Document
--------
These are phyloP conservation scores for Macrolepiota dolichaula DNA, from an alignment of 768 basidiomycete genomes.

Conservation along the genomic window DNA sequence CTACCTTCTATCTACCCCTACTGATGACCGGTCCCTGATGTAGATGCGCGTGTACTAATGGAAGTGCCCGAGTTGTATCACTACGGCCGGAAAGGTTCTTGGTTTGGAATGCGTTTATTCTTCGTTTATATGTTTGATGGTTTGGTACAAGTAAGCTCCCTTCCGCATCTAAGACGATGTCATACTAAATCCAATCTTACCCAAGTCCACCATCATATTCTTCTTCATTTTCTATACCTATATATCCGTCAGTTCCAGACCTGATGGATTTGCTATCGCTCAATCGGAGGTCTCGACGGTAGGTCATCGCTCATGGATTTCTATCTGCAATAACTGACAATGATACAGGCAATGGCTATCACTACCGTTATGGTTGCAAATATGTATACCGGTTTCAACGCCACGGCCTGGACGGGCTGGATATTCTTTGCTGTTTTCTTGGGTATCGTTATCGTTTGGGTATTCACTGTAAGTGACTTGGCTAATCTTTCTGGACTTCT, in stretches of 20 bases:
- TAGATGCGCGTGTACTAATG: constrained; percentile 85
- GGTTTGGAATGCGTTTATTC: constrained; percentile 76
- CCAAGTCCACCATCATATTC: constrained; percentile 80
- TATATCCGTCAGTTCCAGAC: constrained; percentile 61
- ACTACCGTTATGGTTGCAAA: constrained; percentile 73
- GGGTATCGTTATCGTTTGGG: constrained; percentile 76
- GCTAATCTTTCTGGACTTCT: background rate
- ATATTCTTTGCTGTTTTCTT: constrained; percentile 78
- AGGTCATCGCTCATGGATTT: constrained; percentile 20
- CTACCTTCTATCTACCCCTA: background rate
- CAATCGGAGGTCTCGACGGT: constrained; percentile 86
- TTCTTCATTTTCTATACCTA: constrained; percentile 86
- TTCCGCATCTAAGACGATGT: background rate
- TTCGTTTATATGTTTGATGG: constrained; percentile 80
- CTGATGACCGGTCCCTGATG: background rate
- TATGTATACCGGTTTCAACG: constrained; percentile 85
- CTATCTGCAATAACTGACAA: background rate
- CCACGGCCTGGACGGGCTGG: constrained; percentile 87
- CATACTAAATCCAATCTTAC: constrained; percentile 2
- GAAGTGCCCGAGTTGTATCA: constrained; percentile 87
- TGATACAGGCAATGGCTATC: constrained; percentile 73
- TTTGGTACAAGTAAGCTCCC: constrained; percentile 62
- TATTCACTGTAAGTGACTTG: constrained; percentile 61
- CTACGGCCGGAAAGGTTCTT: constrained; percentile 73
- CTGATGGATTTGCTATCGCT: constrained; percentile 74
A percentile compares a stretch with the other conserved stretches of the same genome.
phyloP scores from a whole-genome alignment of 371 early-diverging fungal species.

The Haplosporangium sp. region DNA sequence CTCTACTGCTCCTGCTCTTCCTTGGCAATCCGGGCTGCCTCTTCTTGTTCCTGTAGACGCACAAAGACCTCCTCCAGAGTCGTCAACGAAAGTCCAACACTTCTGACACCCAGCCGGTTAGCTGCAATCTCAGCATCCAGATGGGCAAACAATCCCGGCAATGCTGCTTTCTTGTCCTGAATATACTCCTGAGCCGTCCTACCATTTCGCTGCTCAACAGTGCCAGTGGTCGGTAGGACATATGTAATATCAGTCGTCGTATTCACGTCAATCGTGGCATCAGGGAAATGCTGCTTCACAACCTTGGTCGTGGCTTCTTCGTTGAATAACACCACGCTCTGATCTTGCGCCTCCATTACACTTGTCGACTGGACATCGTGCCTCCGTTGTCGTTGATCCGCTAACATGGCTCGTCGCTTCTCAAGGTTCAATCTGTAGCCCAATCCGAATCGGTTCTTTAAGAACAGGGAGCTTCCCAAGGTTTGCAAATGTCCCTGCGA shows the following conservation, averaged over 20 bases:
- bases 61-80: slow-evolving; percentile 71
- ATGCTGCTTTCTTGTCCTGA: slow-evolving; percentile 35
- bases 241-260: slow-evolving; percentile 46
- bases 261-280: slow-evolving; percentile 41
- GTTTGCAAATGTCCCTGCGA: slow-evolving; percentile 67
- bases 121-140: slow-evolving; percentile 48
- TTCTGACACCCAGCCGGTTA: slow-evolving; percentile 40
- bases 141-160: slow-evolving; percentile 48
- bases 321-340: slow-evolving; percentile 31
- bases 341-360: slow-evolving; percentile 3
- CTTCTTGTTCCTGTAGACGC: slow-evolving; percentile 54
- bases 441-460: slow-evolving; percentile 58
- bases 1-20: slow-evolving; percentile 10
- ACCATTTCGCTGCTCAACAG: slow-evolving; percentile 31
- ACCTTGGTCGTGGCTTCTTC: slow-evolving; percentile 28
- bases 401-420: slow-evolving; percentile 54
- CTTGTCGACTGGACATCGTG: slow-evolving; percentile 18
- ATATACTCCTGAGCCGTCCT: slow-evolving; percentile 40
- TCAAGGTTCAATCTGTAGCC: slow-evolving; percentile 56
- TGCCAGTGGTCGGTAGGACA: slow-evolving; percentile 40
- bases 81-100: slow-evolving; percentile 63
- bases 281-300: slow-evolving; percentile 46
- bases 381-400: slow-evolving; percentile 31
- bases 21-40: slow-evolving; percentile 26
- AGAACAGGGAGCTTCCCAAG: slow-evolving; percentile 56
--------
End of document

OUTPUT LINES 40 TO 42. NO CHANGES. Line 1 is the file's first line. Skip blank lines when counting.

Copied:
- bases 341-360: slow-evolving; percentile 3
- CTTCTTGTTCCTGTAGACGC: slow-evolving; percentile 54
- bases 441-460: slow-evolving; percentile 58